Chester Beatty Inn in Wicklow for sale with €600k guide
CBRE have been retained as agents for a Wicklow pub with an asking price of some €600,000.
The Chester Beatty Inn in Ashford, Co Wicklow, has been put up for sale by way of private treaty.
The property is being sold on behalf of receiver Ken Fennell of Kavanagh Fennell.
According to the CBRE, the Chester Beatty Inn is located in the "heart" of Ashford Village, just off the main N11/M11 Dublin to Wexford Road.
The inn occupies a "high profile" trading location in the heart of the village and is close to the local GAA sports ground. The property is a two storey over basement licensed premises which has been extended over the years to the point where there is now an extensive lounge bar, catering and off-licence facilities including 12 guest bedrooms. In addition there is an extensive cellar and a former nightclub area offering alternative use potential. Outside there is extensive car parking to both the front and rear of the premises.
The property occupies a site of approximately 0.21 ha (0.51 acres) and is zoned "Town Centre" under the Ashford Local Area Plan 2008 - 2014 to provide appropriate development including retail, commercial, office and residential development.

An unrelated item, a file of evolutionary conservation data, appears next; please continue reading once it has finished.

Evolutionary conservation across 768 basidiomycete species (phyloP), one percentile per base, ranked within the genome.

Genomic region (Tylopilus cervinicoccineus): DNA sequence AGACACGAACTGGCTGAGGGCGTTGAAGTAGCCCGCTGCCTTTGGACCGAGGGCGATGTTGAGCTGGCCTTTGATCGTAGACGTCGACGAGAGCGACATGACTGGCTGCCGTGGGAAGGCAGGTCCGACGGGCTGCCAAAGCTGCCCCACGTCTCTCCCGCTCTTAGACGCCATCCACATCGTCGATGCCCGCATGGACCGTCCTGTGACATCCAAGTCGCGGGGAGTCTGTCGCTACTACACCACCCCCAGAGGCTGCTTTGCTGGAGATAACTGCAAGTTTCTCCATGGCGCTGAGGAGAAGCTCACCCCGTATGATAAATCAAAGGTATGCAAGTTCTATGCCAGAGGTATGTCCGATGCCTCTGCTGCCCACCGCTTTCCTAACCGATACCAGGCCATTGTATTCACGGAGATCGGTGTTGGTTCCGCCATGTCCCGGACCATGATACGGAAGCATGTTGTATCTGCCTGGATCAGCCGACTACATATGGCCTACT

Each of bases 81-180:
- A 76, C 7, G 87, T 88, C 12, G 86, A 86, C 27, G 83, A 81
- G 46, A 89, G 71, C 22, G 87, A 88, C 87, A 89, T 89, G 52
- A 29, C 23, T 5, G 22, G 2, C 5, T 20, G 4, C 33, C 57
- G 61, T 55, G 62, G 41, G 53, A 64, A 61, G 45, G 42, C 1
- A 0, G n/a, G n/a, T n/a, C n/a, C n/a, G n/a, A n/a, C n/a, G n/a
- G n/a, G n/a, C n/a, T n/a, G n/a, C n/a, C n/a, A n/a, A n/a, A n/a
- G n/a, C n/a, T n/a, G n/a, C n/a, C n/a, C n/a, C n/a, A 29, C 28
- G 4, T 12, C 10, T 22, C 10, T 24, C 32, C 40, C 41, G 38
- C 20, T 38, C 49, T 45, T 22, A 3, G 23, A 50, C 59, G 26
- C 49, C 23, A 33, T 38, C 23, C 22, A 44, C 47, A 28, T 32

John Ryan of CBRE, who is managing the sale, claimed the Chester Beatty Inn is a "well-known and landmark licensed premises offering considerable business potential".
"While the property has not traded for many months and would require some refurbishment prior to re-opening the sale offers the discerning purchaser an ideal opportunity to acquire an extensive property with the capacity to re-establish a lucrative food, drink, function and accommodation business," he said.
Because of the excellent road infrastructure, Ashford has an expanding residential population which commutes to Dublin which is less than 50 kms away. Ashford is approximately 6 kms north-west of Wicklow Town, 12 kms from Greystones and 25 kms from Bray and is an ideal tourist base to explore the many tourist attractions located in and around the surrounding Wicklow countryside such as Glendalough, Roundwood and Rathdrum.
This is the latest in a string of pubs that have been brought to the market on the instructions of a receiver.
The pub trade was hit particularly hard by the crash, as customers pulled in their spend on licensed premises. However the market has begun to stabilise in recent months and is believed to have bottomed out by now. There is scope for some growth seen in the market today.
By some estimates the licensed trade lost as much as 20pc of its sales between 2007 and 2012, but that decline has now flattened out. Optimism in the licensed trade is now on the rise for the first time since the crash.